Automated Service

Automated Service

A well-known national business in the telecoms industry in Singapore recently answered an emergency call for help over a down telephone line with the words “This is an Automated Service”. A clash of the meanings of adjacent words like these is known as a ‘bronchobabble’. There are few bronchobabbles as mind-boggling as ‘Automated Service’. Service is about personal, intelligent help. Automation cannot be this sort of service. Automation is a pre-thought process. The repetitive use of the two words Automated Service is blurring the meaning of service. With eight billion people on the planet, the need for jobs is growing. Some of the best experiences of life are giving and receiving service. Both providing it and accepting it are a necessary part of life.

Humanity, as we know it, would be inconceivable without service.

The problem is bigger than bronchobabble. It is about both ‘The Heart of the Matter’ and ‘Plain Speaking’. Looking back over the thirty plus years we have been running our mentoring, coaching and training services, we observe a decline both in getting to the point and in articulating it clearly. Why is this? Perhaps partly because the development of technology has outpaced human understanding of the importance of accurate communication. With others, I would describe today’s attention to what we say and how we say it as ‘sloppy’. Shortcuts, mnemonics and abbreviations are necessary – but not to the point where they become jargon generators, promoting competition about who is up to date and superior.

Digitisation is vitally important but we need to recognise that with it comes a shift from thought to process. Instead of the individual having to think about what they are doing, they follow a process that gives them no discretion about how to tackle a job. This has the advantage that mistakes are reduced – but we have already learned that mistakes are a source of knowledge and creativity. In the broader picture of humanity, do we want automatons or would we prefer fellow creatures who develop themselves, become imaginative and enhance the brains they have already developed significantly? Which will enable us to participate more fully in life and enjoy the pleasures the world affords?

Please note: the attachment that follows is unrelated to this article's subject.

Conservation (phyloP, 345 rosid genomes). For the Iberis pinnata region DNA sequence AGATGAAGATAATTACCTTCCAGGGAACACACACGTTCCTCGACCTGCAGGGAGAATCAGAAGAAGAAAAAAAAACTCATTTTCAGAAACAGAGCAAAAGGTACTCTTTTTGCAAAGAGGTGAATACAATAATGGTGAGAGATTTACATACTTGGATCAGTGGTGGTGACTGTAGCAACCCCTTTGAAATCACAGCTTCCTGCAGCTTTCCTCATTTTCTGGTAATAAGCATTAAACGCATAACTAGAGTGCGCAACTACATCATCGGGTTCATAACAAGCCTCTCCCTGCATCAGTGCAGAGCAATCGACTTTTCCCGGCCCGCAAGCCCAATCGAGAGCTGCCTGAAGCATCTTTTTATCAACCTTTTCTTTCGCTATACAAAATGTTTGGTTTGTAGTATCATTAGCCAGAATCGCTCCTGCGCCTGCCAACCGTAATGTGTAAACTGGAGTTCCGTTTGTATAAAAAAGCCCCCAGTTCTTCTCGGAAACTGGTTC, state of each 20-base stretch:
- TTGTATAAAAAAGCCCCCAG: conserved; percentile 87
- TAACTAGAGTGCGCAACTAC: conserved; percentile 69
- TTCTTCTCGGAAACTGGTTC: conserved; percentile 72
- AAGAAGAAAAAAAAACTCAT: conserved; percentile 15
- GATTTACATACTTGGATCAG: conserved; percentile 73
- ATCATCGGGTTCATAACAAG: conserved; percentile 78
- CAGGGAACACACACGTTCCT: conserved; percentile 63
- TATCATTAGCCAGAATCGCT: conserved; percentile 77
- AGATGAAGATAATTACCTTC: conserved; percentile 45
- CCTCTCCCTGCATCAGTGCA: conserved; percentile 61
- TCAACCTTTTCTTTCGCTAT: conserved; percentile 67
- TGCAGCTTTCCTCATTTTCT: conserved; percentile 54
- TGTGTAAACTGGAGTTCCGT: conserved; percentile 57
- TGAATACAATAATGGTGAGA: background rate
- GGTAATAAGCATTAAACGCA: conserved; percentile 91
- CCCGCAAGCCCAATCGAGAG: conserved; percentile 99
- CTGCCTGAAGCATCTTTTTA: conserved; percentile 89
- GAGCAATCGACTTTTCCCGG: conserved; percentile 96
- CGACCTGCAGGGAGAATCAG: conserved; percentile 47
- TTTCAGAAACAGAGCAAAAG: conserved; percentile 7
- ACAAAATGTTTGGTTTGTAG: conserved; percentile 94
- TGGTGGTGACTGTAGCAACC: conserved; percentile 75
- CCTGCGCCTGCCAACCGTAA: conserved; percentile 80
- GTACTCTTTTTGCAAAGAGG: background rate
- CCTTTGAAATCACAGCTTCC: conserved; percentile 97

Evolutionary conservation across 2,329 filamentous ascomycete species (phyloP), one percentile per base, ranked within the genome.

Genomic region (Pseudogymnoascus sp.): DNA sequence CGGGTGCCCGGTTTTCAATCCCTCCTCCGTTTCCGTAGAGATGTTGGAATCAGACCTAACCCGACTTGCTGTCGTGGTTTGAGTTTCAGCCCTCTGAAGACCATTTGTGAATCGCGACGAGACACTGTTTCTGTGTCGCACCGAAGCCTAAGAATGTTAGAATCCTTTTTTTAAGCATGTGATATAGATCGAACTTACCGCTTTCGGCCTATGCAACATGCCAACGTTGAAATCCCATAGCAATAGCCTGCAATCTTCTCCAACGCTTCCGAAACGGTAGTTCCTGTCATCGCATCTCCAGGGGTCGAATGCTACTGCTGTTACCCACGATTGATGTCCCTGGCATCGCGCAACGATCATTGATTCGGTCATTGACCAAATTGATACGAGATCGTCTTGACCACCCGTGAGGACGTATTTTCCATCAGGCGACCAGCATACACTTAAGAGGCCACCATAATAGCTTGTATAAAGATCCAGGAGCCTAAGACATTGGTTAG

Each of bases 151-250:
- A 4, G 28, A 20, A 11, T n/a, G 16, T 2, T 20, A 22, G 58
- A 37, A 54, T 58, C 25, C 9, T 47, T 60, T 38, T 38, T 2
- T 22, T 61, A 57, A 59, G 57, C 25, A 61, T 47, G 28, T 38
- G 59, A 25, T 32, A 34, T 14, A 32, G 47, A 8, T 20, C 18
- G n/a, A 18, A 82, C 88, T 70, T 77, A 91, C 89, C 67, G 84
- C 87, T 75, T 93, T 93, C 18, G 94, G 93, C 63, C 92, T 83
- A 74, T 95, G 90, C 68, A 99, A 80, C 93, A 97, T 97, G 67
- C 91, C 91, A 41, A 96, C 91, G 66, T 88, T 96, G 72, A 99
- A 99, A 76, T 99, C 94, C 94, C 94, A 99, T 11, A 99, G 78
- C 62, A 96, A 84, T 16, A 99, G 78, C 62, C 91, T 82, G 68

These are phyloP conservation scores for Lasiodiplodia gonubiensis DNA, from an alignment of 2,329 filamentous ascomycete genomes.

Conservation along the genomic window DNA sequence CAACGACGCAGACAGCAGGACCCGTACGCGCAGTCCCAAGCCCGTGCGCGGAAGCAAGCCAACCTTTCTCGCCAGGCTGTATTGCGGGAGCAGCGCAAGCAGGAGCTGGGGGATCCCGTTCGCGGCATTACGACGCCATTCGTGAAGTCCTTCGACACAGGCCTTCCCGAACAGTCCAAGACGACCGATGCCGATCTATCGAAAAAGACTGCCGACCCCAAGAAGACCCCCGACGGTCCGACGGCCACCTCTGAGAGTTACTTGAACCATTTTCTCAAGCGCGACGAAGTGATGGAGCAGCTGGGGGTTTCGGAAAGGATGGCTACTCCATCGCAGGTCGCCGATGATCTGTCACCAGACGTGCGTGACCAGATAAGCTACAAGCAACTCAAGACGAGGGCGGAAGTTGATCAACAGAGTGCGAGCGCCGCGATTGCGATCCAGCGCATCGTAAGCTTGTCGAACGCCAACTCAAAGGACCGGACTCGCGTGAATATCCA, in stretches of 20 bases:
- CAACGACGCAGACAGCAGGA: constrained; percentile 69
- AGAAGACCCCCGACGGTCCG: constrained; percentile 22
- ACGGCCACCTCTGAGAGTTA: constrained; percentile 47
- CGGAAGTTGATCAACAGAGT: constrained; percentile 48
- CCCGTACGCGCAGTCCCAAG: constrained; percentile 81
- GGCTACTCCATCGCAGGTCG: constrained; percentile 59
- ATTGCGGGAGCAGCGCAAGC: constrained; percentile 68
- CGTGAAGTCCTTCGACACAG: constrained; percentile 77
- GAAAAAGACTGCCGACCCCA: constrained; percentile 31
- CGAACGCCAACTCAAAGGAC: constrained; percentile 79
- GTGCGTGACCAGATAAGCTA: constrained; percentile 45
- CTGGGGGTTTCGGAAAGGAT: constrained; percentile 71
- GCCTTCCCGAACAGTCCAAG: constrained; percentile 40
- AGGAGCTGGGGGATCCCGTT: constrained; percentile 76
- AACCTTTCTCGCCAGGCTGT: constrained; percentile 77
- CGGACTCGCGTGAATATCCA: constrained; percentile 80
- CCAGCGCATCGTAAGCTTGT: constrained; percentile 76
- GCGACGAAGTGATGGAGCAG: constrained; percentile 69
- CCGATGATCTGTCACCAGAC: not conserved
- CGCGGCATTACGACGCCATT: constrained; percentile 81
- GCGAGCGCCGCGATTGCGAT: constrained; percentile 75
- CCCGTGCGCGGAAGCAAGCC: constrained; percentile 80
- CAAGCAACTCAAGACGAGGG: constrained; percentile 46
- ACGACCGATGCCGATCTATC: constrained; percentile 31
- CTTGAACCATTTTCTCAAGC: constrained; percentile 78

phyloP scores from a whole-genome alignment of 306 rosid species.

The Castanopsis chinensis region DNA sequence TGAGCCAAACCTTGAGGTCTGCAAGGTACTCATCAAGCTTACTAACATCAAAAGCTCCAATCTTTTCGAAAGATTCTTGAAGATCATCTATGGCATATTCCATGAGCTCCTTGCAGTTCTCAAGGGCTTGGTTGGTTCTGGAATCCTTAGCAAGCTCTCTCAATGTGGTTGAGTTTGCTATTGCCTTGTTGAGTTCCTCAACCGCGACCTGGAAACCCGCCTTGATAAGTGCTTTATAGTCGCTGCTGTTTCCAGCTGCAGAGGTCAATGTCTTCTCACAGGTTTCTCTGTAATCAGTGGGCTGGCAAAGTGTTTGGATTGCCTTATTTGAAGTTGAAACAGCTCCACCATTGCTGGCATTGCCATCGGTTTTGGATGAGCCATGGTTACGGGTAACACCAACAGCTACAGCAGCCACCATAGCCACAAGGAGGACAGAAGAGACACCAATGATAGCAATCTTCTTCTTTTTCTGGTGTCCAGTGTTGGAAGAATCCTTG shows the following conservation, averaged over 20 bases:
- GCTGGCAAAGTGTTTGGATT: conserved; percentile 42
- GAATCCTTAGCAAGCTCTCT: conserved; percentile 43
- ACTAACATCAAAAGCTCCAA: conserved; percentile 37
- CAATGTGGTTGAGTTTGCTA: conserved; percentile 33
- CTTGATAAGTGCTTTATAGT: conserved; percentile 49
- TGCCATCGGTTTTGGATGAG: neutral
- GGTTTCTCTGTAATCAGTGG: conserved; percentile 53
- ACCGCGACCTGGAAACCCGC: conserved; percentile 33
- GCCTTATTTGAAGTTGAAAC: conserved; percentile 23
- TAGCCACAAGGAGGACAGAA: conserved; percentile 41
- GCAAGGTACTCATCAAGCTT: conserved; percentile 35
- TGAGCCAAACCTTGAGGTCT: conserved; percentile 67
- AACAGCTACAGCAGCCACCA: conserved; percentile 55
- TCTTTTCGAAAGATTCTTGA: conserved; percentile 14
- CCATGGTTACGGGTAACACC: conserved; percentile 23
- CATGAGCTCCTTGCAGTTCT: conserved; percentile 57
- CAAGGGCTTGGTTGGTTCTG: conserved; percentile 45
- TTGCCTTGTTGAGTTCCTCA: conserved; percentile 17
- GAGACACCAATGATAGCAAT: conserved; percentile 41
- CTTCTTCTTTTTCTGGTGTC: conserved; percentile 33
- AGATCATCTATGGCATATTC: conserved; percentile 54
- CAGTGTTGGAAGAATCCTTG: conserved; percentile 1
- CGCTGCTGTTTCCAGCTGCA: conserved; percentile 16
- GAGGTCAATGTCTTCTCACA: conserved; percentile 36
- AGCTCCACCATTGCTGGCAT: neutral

Which is likely to lead to more cohesive living?

The shock of the pandemic led us to realise that what we want is happiness. We know very little about what contributes to our happiness and what causes our misery. Material Sufficiency clearly makes for a more comfortable life. Material Excess now looks as though it is a cause of pain and discontent, warping our purpose for being here. Sharing our material benefits is one way to help alleviate the very poor. The injunction that we should teach people to fish rather than just give them food is correct – more demanding but more useful.

Cultural changes to a society take a while to become understood and accepted. Rejuvenating humanity will not be achieved overnight. It should begin now, with the very young. Secondary school is not too early to get people thinking about what they want out of life. It prepares them for the turbulent teens when their characters are being formed. Education, which includes parenting, employing, nursing and growing, is at the root of a better society.

Enabling people to think for themselves is The Heart of the Matter.

Where have you seen that in a political manifesto?

Good morning
John Bittleston

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21 November 2022